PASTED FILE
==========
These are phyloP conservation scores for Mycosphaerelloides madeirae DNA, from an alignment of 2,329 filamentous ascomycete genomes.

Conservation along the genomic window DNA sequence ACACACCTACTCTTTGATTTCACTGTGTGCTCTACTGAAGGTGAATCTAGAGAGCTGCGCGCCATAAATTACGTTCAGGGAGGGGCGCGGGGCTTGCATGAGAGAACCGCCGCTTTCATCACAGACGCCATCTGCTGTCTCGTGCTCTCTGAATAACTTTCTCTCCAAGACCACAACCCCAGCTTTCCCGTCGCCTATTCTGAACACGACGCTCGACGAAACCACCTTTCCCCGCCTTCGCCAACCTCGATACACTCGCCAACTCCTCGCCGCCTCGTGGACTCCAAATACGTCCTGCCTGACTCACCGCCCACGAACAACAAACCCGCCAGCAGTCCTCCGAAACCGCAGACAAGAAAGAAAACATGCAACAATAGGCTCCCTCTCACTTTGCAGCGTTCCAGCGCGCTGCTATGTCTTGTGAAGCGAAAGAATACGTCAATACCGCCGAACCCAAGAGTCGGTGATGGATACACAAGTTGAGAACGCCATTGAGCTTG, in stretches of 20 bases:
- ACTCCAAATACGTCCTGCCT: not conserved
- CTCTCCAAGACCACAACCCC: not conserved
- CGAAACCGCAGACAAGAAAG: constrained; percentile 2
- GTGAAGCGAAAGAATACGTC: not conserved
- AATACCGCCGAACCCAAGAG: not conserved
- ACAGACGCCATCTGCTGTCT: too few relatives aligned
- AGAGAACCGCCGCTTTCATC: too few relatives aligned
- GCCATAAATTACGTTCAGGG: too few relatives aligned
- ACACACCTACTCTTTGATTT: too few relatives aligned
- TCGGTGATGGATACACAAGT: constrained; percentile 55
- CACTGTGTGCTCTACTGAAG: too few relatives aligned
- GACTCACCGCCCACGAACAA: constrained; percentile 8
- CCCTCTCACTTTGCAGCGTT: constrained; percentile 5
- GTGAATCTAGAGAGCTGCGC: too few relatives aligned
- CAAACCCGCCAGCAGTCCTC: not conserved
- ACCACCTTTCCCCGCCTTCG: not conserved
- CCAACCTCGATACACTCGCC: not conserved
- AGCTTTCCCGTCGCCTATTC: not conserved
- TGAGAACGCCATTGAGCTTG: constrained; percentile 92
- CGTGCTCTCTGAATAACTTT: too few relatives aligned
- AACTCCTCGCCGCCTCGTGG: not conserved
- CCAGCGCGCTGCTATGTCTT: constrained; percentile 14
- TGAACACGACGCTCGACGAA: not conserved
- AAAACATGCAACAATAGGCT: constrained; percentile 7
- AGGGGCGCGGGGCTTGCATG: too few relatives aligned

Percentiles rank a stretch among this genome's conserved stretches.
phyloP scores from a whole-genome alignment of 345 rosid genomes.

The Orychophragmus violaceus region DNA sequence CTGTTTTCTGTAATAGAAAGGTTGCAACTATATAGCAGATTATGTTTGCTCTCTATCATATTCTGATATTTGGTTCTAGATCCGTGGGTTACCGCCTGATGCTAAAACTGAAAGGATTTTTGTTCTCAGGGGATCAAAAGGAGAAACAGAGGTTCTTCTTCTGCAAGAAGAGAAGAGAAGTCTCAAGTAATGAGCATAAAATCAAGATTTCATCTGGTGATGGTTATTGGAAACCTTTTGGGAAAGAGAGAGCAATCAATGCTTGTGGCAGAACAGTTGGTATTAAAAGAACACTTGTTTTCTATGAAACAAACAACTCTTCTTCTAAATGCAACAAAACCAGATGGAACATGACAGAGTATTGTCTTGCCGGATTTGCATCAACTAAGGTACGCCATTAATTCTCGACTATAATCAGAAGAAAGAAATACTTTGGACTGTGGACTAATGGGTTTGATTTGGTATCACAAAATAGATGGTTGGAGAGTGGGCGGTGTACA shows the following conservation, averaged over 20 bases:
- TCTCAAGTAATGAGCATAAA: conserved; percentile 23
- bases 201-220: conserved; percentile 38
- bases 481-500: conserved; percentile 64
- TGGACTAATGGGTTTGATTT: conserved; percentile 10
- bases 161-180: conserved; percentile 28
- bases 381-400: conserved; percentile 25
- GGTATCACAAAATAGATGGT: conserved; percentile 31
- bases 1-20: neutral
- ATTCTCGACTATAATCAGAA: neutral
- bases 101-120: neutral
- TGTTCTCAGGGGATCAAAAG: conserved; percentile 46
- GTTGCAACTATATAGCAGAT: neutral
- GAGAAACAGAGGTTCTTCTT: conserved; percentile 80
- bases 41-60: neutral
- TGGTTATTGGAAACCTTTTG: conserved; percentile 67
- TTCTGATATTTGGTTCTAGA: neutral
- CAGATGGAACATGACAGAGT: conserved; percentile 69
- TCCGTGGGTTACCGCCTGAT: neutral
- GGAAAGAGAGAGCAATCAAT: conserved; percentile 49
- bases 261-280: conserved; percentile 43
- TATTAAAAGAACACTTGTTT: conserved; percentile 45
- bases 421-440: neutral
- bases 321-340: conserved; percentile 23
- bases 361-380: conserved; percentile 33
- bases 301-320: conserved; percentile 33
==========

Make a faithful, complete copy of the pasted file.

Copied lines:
These are phyloP conservation scores for Mycosphaerelloides madeirae DNA, from an alignment of 2,329 filamentous ascomycete genomes.

Conservation along the genomic window DNA sequence ACACACCTACTCTTTGATTTCACTGTGTGCTCTACTGAAGGTGAATCTAGAGAGCTGCGCGCCATAAATTACGTTCAGGGAGGGGCGCGGGGCTTGCATGAGAGAACCGCCGCTTTCATCACAGACGCCATCTGCTGTCTCGTGCTCTCTGAATAACTTTCTCTCCAAGACCACAACCCCAGCTTTCCCGTCGCCTATTCTGAACACGACGCTCGACGAAACCACCTTTCCCCGCCTTCGCCAACCTCGATACACTCGCCAACTCCTCGCCGCCTCGTGGACTCCAAATACGTCCTGCCTGACTCACCGCCCACGAACAACAAACCCGCCAGCAGTCCTCCGAAACCGCAGACAAGAAAGAAAACATGCAACAATAGGCTCCCTCTCACTTTGCAGCGTTCCAGCGCGCTGCTATGTCTTGTGAAGCGAAAGAATACGTCAATACCGCCGAACCCAAGAGTCGGTGATGGATACACAAGTTGAGAACGCCATTGAGCTTG, in stretches of 20 bases:
- ACTCCAAATACGTCCTGCCT: not conserved
- CTCTCCAAGACCACAACCCC: not conserved
- CGAAACCGCAGACAAGAAAG: constrained; percentile 2
- GTGAAGCGAAAGAATACGTC: not conserved
- AATACCGCCGAACCCAAGAG: not conserved
- ACAGACGCCATCTGCTGTCT: too few relatives aligned
- AGAGAACCGCCGCTTTCATC: too few relatives aligned
- GCCATAAATTACGTTCAGGG: too few relatives aligned
- ACACACCTACTCTTTGATTT: too few relatives aligned
- TCGGTGATGGATACACAAGT: constrained; percentile 55
- CACTGTGTGCTCTACTGAAG: too few relatives aligned
- GACTCACCGCCCACGAACAA: constrained; percentile 8
- CCCTCTCACTTTGCAGCGTT: constrained; percentile 5
- GTGAATCTAGAGAGCTGCGC: too few relatives aligned
- CAAACCCGCCAGCAGTCCTC: not conserved
- ACCACCTTTCCCCGCCTTCG: not conserved
- CCAACCTCGATACACTCGCC: not conserved
- AGCTTTCCCGTCGCCTATTC: not conserved
- TGAGAACGCCATTGAGCTTG: constrained; percentile 92
- CGTGCTCTCTGAATAACTTT: too few relatives aligned
- AACTCCTCGCCGCCTCGTGG: not conserved
- CCAGCGCGCTGCTATGTCTT: constrained; percentile 14
- TGAACACGACGCTCGACGAA: not conserved
- AAAACATGCAACAATAGGCT: constrained; percentile 7
- AGGGGCGCGGGGCTTGCATG: too few relatives aligned

Percentiles rank a stretch among this genome's conserved stretches.
phyloP scores from a whole-genome alignment of 345 rosid genomes.

The Orychophragmus violaceus region DNA sequence CTGTTTTCTGTAATAGAAAGGTTGCAACTATATAGCAGATTATGTTTGCTCTCTATCATATTCTGATATTTGGTTCTAGATCCGTGGGTTACCGCCTGATGCTAAAACTGAAAGGATTTTTGTTCTCAGGGGATCAAAAGGAGAAACAGAGGTTCTTCTTCTGCAAGAAGAGAAGAGAAGTCTCAAGTAATGAGCATAAAATCAAGATTTCATCTGGTGATGGTTATTGGAAACCTTTTGGGAAAGAGAGAGCAATCAATGCTTGTGGCAGAACAGTTGGTATTAAAAGAACACTTGTTTTCTATGAAACAAACAACTCTTCTTCTAAATGCAACAAAACCAGATGGAACATGACAGAGTATTGTCTTGCCGGATTTGCATCAACTAAGGTACGCCATTAATTCTCGACTATAATCAGAAGAAAGAAATACTTTGGACTGTGGACTAATGGGTTTGATTTGGTATCACAAAATAGATGGTTGGAGAGTGGGCGGTGTACA shows the following conservation, averaged over 20 bases:
- TCTCAAGTAATGAGCATAAA: conserved; percentile 23
- bases 201-220: conserved; percentile 38
- bases 481-500: conserved; percentile 64
- TGGACTAATGGGTTTGATTT: conserved; percentile 10
- bases 161-180: conserved; percentile 28
- bases 381-400: conserved; percentile 25
- GGTATCACAAAATAGATGGT: conserved; percentile 31
- bases 1-20: neutral
- ATTCTCGACTATAATCAGAA: neutral
- bases 101-120: neutral
- TGTTCTCAGGGGATCAAAAG: conserved; percentile 46
- GTTGCAACTATATAGCAGAT: neutral
- GAGAAACAGAGGTTCTTCTT: conserved; percentile 80
- bases 41-60: neutral
- TGGTTATTGGAAACCTTTTG: conserved; percentile 67
- TTCTGATATTTGGTTCTAGA: neutral
- CAGATGGAACATGACAGAGT: conserved; percentile 69
- TCCGTGGGTTACCGCCTGAT: neutral
- GGAAAGAGAGAGCAATCAAT: conserved; percentile 49
- bases 261-280: conserved; percentile 43
- TATTAAAAGAACACTTGTTT: conserved; percentile 45
- bases 421-440: neutral
- bases 321-340: conserved; percentile 23
- bases 361-380: conserved; percentile 33
- bases 301-320: conserved; percentile 33